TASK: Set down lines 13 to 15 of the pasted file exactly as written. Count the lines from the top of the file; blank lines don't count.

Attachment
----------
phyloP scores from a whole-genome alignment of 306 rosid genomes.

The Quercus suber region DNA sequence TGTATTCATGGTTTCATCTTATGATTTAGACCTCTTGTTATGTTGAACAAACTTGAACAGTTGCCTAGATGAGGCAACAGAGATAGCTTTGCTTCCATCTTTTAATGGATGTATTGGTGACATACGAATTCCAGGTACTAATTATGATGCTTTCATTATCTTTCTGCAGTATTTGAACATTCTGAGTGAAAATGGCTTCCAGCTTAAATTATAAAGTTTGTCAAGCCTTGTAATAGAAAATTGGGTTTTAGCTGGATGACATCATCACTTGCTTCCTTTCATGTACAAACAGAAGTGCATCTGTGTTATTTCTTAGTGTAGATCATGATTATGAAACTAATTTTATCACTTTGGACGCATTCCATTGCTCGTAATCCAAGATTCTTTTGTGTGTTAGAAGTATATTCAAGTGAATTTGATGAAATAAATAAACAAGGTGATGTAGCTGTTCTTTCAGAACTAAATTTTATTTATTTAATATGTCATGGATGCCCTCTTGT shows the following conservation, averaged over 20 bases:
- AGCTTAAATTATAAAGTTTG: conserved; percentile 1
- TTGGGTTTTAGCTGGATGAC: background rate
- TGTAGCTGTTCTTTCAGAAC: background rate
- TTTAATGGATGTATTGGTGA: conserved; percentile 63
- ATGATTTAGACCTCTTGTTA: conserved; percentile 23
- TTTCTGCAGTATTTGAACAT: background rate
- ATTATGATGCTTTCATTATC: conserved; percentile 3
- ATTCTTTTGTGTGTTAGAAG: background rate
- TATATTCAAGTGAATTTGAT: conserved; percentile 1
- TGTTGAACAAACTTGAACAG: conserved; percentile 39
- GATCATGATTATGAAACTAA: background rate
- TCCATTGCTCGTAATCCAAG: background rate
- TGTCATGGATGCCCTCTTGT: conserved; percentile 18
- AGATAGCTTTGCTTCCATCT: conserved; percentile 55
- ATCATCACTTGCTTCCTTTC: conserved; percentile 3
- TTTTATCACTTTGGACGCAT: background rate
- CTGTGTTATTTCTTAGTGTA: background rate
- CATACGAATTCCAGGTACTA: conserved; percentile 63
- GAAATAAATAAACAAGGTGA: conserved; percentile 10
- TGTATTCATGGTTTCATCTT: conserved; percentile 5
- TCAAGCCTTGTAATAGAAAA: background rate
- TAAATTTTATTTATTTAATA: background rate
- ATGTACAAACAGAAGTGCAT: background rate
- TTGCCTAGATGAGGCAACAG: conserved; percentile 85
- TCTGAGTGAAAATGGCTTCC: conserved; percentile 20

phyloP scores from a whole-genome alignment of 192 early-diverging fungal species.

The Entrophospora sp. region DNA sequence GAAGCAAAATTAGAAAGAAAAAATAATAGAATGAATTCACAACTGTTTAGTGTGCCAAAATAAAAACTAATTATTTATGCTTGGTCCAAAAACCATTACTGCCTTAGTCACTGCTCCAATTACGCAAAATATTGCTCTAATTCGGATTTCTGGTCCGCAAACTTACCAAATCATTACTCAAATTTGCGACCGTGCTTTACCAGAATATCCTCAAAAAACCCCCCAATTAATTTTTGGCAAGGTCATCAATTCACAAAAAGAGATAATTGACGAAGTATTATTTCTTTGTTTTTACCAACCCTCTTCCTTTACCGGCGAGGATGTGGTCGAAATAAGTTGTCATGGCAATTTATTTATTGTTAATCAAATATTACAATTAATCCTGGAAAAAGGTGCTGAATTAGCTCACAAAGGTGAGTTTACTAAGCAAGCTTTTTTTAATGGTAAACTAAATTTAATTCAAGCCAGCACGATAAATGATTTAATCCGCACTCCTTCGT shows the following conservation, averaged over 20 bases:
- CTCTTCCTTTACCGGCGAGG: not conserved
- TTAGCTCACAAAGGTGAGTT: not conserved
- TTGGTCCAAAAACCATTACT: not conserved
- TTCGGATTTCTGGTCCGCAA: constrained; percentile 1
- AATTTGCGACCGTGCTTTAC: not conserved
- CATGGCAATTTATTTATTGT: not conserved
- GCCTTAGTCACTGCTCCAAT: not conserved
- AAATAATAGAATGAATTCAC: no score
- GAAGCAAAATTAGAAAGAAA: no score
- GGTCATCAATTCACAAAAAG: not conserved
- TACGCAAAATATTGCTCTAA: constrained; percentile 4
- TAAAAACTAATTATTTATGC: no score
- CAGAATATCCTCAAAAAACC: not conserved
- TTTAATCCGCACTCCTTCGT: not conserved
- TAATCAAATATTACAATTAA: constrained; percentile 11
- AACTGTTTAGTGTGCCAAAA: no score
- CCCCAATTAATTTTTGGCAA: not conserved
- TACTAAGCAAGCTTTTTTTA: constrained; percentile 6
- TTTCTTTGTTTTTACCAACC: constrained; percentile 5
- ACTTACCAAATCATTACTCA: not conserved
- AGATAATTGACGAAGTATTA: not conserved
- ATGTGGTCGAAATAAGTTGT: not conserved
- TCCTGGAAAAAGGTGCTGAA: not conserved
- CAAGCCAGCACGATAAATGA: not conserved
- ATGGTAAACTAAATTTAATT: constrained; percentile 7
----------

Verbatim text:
- GATCATGATTATGAAACTAA: background rate
- TCCATTGCTCGTAATCCAAG: background rate
- TGTCATGGATGCCCTCTTGT: conserved; percentile 18